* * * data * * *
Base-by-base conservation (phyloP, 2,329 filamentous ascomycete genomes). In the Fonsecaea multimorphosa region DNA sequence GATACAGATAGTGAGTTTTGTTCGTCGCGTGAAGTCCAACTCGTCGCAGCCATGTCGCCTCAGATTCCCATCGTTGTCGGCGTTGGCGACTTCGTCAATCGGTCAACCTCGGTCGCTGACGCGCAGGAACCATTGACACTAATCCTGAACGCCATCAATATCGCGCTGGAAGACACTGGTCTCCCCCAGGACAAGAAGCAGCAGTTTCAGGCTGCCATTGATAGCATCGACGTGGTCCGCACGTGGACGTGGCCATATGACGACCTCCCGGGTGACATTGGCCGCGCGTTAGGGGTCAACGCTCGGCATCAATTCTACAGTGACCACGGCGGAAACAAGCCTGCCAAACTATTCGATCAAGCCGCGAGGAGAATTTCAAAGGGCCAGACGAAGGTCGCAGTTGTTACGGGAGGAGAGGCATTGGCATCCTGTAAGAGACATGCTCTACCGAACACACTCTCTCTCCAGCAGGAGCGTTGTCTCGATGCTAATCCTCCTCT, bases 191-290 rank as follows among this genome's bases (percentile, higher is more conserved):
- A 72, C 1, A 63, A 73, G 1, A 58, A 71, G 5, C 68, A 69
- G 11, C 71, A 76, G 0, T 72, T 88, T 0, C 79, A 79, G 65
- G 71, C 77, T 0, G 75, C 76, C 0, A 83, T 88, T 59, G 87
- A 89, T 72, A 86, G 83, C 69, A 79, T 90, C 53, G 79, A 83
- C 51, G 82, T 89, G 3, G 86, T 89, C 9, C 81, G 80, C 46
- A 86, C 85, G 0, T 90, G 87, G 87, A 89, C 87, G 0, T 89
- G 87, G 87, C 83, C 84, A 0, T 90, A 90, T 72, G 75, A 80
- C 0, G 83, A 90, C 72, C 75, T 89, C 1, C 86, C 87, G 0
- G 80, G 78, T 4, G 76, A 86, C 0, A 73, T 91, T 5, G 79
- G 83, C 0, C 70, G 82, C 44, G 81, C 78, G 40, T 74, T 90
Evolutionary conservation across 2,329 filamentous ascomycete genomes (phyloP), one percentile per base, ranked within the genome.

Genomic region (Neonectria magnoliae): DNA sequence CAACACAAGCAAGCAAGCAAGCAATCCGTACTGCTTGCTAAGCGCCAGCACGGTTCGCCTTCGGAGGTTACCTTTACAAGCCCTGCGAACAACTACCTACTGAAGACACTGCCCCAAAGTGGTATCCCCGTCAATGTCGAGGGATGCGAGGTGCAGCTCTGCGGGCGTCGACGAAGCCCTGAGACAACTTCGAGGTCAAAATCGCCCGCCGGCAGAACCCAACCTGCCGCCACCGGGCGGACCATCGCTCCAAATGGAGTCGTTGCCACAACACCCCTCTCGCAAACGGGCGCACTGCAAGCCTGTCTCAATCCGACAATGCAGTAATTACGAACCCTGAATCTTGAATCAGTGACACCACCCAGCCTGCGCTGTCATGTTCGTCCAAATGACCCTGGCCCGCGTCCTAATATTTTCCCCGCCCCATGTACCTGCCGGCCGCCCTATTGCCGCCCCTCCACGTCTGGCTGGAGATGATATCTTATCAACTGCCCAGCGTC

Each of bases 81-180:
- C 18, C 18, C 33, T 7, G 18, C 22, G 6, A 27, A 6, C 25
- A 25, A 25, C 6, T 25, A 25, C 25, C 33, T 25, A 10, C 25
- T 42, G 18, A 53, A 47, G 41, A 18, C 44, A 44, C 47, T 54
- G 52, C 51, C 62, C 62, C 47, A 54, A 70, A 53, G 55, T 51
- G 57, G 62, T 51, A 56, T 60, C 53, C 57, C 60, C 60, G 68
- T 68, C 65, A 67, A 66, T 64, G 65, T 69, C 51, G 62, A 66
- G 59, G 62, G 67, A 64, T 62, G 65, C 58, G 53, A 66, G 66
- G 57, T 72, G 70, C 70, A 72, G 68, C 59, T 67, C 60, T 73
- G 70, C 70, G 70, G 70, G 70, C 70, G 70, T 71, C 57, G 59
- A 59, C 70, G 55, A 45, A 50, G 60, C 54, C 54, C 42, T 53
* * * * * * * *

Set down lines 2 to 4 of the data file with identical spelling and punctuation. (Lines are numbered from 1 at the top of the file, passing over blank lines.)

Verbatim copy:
- A 72, C 1, A 63, A 73, G 1, A 58, A 71, G 5, C 68, A 69
- G 11, C 71, A 76, G 0, T 72, T 88, T 0, C 79, A 79, G 65
- G 71, C 77, T 0, G 75, C 76, C 0, A 83, T 88, T 59, G 87